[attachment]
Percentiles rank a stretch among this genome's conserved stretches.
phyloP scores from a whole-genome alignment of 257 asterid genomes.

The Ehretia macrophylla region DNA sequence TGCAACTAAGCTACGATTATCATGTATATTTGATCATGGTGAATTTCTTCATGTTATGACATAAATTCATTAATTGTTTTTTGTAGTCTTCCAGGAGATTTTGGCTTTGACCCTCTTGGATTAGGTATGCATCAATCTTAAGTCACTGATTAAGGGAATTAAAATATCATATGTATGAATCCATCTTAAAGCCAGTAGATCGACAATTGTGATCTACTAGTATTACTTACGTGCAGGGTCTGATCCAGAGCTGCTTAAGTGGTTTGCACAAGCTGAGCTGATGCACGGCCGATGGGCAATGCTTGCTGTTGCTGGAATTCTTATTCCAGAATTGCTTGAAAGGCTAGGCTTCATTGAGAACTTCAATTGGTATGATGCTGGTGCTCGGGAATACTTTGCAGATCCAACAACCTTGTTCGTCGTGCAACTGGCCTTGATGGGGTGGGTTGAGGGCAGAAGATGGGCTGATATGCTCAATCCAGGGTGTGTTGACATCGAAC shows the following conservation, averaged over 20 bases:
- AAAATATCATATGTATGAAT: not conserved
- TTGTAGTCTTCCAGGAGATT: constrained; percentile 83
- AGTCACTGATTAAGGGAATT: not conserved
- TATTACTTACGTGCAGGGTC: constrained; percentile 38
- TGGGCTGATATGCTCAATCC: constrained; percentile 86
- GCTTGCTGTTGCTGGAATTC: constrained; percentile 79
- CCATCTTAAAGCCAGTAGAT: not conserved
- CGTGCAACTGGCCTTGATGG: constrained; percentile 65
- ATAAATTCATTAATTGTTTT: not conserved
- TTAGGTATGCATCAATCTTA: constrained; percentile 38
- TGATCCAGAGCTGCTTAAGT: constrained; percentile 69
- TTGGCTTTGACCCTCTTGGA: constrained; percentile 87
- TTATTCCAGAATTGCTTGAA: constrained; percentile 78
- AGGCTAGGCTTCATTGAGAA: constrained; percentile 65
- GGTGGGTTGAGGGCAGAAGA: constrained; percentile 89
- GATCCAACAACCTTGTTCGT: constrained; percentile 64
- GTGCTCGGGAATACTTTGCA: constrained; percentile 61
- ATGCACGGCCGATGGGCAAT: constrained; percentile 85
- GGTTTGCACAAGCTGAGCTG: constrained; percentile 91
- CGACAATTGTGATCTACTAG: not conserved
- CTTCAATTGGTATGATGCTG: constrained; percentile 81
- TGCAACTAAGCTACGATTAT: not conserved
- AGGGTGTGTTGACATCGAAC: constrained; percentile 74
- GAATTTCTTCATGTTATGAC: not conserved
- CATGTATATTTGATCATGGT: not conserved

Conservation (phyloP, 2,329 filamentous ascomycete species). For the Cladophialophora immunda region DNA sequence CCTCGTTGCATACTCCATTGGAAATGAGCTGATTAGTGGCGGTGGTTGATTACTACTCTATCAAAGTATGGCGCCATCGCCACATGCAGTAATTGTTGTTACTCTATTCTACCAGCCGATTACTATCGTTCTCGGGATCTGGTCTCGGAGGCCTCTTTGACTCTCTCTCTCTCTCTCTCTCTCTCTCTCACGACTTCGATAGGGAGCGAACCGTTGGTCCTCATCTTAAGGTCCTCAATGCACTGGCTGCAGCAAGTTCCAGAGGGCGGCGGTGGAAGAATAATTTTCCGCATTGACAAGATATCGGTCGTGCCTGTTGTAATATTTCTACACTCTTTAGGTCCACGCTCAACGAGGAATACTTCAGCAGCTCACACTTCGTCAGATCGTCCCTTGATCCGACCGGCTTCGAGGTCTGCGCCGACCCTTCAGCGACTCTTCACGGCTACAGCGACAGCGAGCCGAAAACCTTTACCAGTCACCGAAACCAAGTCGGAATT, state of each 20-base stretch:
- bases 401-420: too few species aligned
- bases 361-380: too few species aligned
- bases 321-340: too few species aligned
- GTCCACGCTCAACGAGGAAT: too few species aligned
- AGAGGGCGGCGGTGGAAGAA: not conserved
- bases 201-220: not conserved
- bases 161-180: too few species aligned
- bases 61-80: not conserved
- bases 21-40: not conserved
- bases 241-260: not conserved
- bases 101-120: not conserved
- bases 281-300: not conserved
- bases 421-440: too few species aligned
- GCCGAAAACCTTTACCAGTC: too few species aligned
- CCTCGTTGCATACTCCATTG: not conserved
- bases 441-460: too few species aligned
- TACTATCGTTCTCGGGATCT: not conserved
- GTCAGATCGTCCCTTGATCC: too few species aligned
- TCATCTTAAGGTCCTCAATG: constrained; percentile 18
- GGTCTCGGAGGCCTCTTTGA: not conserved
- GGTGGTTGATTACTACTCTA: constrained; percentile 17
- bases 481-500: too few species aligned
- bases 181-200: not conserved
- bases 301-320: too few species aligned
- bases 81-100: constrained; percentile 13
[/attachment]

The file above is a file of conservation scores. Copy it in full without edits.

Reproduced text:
Percentiles rank a stretch among this genome's conserved stretches.
phyloP scores from a whole-genome alignment of 257 asterid genomes.

The Ehretia macrophylla region DNA sequence TGCAACTAAGCTACGATTATCATGTATATTTGATCATGGTGAATTTCTTCATGTTATGACATAAATTCATTAATTGTTTTTTGTAGTCTTCCAGGAGATTTTGGCTTTGACCCTCTTGGATTAGGTATGCATCAATCTTAAGTCACTGATTAAGGGAATTAAAATATCATATGTATGAATCCATCTTAAAGCCAGTAGATCGACAATTGTGATCTACTAGTATTACTTACGTGCAGGGTCTGATCCAGAGCTGCTTAAGTGGTTTGCACAAGCTGAGCTGATGCACGGCCGATGGGCAATGCTTGCTGTTGCTGGAATTCTTATTCCAGAATTGCTTGAAAGGCTAGGCTTCATTGAGAACTTCAATTGGTATGATGCTGGTGCTCGGGAATACTTTGCAGATCCAACAACCTTGTTCGTCGTGCAACTGGCCTTGATGGGGTGGGTTGAGGGCAGAAGATGGGCTGATATGCTCAATCCAGGGTGTGTTGACATCGAAC shows the following conservation, averaged over 20 bases:
- AAAATATCATATGTATGAAT: not conserved
- TTGTAGTCTTCCAGGAGATT: constrained; percentile 83
- AGTCACTGATTAAGGGAATT: not conserved
- TATTACTTACGTGCAGGGTC: constrained; percentile 38
- TGGGCTGATATGCTCAATCC: constrained; percentile 86
- GCTTGCTGTTGCTGGAATTC: constrained; percentile 79
- CCATCTTAAAGCCAGTAGAT: not conserved
- CGTGCAACTGGCCTTGATGG: constrained; percentile 65
- ATAAATTCATTAATTGTTTT: not conserved
- TTAGGTATGCATCAATCTTA: constrained; percentile 38
- TGATCCAGAGCTGCTTAAGT: constrained; percentile 69
- TTGGCTTTGACCCTCTTGGA: constrained; percentile 87
- TTATTCCAGAATTGCTTGAA: constrained; percentile 78
- AGGCTAGGCTTCATTGAGAA: constrained; percentile 65
- GGTGGGTTGAGGGCAGAAGA: constrained; percentile 89
- GATCCAACAACCTTGTTCGT: constrained; percentile 64
- GTGCTCGGGAATACTTTGCA: constrained; percentile 61
- ATGCACGGCCGATGGGCAAT: constrained; percentile 85
- GGTTTGCACAAGCTGAGCTG: constrained; percentile 91
- CGACAATTGTGATCTACTAG: not conserved
- CTTCAATTGGTATGATGCTG: constrained; percentile 81
- TGCAACTAAGCTACGATTAT: not conserved
- AGGGTGTGTTGACATCGAAC: constrained; percentile 74
- GAATTTCTTCATGTTATGAC: not conserved
- CATGTATATTTGATCATGGT: not conserved

Conservation (phyloP, 2,329 filamentous ascomycete species). For the Cladophialophora immunda region DNA sequence CCTCGTTGCATACTCCATTGGAAATGAGCTGATTAGTGGCGGTGGTTGATTACTACTCTATCAAAGTATGGCGCCATCGCCACATGCAGTAATTGTTGTTACTCTATTCTACCAGCCGATTACTATCGTTCTCGGGATCTGGTCTCGGAGGCCTCTTTGACTCTCTCTCTCTCTCTCTCTCTCTCTCTCACGACTTCGATAGGGAGCGAACCGTTGGTCCTCATCTTAAGGTCCTCAATGCACTGGCTGCAGCAAGTTCCAGAGGGCGGCGGTGGAAGAATAATTTTCCGCATTGACAAGATATCGGTCGTGCCTGTTGTAATATTTCTACACTCTTTAGGTCCACGCTCAACGAGGAATACTTCAGCAGCTCACACTTCGTCAGATCGTCCCTTGATCCGACCGGCTTCGAGGTCTGCGCCGACCCTTCAGCGACTCTTCACGGCTACAGCGACAGCGAGCCGAAAACCTTTACCAGTCACCGAAACCAAGTCGGAATT, state of each 20-base stretch:
- bases 401-420: too few species aligned
- bases 361-380: too few species aligned
- bases 321-340: too few species aligned
- GTCCACGCTCAACGAGGAAT: too few species aligned
- AGAGGGCGGCGGTGGAAGAA: not conserved
- bases 201-220: not conserved
- bases 161-180: too few species aligned
- bases 61-80: not conserved
- bases 21-40: not conserved
- bases 241-260: not conserved
- bases 101-120: not conserved
- bases 281-300: not conserved
- bases 421-440: too few species aligned
- GCCGAAAACCTTTACCAGTC: too few species aligned
- CCTCGTTGCATACTCCATTG: not conserved
- bases 441-460: too few species aligned
- TACTATCGTTCTCGGGATCT: not conserved
- GTCAGATCGTCCCTTGATCC: too few species aligned
- TCATCTTAAGGTCCTCAATG: constrained; percentile 18
- GGTCTCGGAGGCCTCTTTGA: not conserved
- GGTGGTTGATTACTACTCTA: constrained; percentile 17
- bases 481-500: too few species aligned
- bases 181-200: not conserved
- bases 301-320: too few species aligned
- bases 81-100: constrained; percentile 13